4 May 2012
And he's the best by a mile, too. People with no interest in football perhaps fail to see why a person as foolish, gullible, destructive and infantile in his private affairs as Gascoigne should be so newsworthy. Isn't he just an overweight, loutish drunkard who got famous for principally the wrong reasons? They don't realise that he was, simply, a genius, an artist. He was a magnificent footballer, a once-in-a-century English prospect who, with just a tad more maturity and luck, would have ruled the game globally for 15 years. Even the suspicious system that England had at the time couldn't either dampen Gascoigne's enthusiasm nor waste his talent; he simply had to be the centrepiece of everything planned around the England team because he could win matches and qualify for campaigns on his own. An impertinent figure who emerged in Newcastle United's midfield, he moved to Tottenham - mistakenly for his lifestyle but not so much so for his game - and became a treasure of the nation as well as that bit of north London. He pretty much won the FA Cup for Spurs on his own in 1991, despite his notorious early exit from the final, and though the injury that ended his biggest day and delayed his big move to Italy took a while to heal, he maintained a level of brilliance and unpredictability that was without parallel in Europe. His spell at Glasgow Rangers made him the fittest and most dangerous he'd ever been, and though his England career peaked twice - the 1990 World Cup (as much in qualifying as in the tournament) and the 1996 European Championships - and troughed immediately after each, his cards were marked by all who observed him as the greatest talent to pull on the shirt. Immense in possession, strong, beautifully balanced, impudent when releasing the ball, fearless in shooting, devastating from set-pieces and, despite his infamous podginess, very quick as well, he had absolutely everything. Unfortunately, he also had a drink problem, a temper and a tendency to be led astray easily, but the football people who think of Gascoigne will always put the player ahead of the person. He was just so good.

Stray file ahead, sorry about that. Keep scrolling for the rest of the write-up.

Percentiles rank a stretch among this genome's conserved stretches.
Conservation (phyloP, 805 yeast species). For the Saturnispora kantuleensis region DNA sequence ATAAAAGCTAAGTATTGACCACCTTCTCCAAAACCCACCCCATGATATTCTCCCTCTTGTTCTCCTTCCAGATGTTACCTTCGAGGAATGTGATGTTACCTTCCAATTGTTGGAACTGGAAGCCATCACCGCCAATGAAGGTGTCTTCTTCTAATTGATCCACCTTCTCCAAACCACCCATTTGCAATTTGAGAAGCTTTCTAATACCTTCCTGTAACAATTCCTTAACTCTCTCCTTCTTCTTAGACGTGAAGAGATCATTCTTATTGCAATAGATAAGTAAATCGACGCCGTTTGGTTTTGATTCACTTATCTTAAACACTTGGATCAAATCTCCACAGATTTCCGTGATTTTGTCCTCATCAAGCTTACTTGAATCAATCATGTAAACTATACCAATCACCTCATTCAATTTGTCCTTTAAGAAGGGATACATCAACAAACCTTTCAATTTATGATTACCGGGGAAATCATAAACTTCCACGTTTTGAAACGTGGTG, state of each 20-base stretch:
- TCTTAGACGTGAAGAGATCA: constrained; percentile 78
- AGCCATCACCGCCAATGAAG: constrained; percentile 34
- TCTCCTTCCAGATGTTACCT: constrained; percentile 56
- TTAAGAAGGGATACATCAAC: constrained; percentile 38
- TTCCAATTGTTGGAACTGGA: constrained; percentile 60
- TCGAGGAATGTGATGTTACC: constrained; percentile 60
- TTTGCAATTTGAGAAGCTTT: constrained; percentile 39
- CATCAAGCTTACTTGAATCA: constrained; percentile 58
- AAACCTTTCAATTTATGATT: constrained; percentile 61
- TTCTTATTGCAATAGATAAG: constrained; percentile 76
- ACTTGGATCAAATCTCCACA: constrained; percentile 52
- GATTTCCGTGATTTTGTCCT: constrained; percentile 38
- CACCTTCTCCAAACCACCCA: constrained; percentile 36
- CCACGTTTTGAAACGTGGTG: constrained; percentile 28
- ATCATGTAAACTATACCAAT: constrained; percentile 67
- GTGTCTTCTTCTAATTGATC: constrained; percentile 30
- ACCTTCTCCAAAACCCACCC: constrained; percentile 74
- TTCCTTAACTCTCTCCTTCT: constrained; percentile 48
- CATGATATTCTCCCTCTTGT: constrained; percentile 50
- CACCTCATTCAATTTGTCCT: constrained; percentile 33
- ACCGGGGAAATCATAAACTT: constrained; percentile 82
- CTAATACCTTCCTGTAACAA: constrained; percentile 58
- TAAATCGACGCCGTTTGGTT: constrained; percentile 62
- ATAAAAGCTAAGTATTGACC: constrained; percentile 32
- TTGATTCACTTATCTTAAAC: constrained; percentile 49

3 May 2012
An indecently gifted and meticulous player, courted by every club in the land and divisive only among those who ran the game, which said everything about English football at the time. Hoddle, lanky and elegant, was the architectural leader in the centre of Tottenham Hotspur's midfield for more than ten years, gliding exquisite balls through daft angles and round impossible corners. Devoid of pace, he nonetheless had the capacity through hip turns and timed shimmies to leave defenders and goalkeepers on their backs, and his shooting, volleying and ability at dead balls simply had no equal anywhere in England, and probably Europe, at the time. He should have been playing for England at 20 - his debut actually came at 22 - and he certainly should have been the first name on every Ron Greenwood and Bobby Robson teamsheet throughout the 1980s, with the side built to suit him, but this was cautious, percentage-obsessed England, and often he would be sitting on the bench while lesser thinkers and harder tacklers blundered around the midfield. Loyal to Tottenham but desperate to be tested in a footballing environment that suited him, his move to play on the continent got everyone's blessing, and at 30 he went to Monaco to be influenced by Arsène Wenger as both player and, eventually, coach. That the great French football icon of the era, Michel Platini, declared that Hoddle would have won more than 100 international caps had he been French (he ended up with 57 for England over nine years), says everything about how tremendous a player he was, and how our system refused to appreciate it.
2 May 2012